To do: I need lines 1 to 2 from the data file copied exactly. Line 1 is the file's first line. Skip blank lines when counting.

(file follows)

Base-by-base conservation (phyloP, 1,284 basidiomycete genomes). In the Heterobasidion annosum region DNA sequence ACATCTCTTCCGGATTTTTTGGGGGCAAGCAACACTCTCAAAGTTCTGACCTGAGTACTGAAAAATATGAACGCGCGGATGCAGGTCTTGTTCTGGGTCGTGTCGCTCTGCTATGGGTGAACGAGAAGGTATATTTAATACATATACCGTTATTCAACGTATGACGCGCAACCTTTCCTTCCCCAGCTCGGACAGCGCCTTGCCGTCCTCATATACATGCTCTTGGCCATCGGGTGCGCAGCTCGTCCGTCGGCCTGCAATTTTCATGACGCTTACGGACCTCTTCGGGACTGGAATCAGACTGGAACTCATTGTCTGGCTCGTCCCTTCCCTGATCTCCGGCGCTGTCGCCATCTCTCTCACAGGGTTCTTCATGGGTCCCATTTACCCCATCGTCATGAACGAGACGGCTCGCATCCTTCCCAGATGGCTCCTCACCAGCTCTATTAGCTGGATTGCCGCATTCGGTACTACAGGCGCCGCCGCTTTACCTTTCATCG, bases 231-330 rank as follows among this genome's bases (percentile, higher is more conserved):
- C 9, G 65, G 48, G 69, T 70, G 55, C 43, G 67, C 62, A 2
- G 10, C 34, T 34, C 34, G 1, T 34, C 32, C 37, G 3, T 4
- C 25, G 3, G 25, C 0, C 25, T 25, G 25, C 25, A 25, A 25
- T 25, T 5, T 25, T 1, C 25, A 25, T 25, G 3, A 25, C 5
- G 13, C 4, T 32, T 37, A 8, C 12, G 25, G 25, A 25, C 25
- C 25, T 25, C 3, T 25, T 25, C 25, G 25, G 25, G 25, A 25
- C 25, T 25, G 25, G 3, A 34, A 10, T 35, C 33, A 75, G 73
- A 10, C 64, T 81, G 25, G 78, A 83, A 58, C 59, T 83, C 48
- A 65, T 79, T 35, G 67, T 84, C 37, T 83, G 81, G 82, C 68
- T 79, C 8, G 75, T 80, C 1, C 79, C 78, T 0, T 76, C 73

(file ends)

Base-by-base conservation (phyloP, 1,284 basidiomycete genomes). In the Heterobasidion annosum region DNA sequence ACATCTCTTCCGGATTTTTTGGGGGCAAGCAACACTCTCAAAGTTCTGACCTGAGTACTGAAAAATATGAACGCGCGGATGCAGGTCTTGTTCTGGGTCGTGTCGCTCTGCTATGGGTGAACGAGAAGGTATATTTAATACATATACCGTTATTCAACGTATGACGCGCAACCTTTCCTTCCCCAGCTCGGACAGCGCCTTGCCGTCCTCATATACATGCTCTTGGCCATCGGGTGCGCAGCTCGTCCGTCGGCCTGCAATTTTCATGACGCTTACGGACCTCTTCGGGACTGGAATCAGACTGGAACTCATTGTCTGGCTCGTCCCTTCCCTGATCTCCGGCGCTGTCGCCATCTCTCTCACAGGGTTCTTCATGGGTCCCATTTACCCCATCGTCATGAACGAGACGGCTCGCATCCTTCCCAGATGGCTCCTCACCAGCTCTATTAGCTGGATTGCCGCATTCGGTACTACAGGCGCCGCCGCTTTACCTTTCATCG, bases 231-330 rank as follows among this genome's bases (percentile, higher is more conserved):
- C 9, G 65, G 48, G 69, T 70, G 55, C 43, G 67, C 62, A 2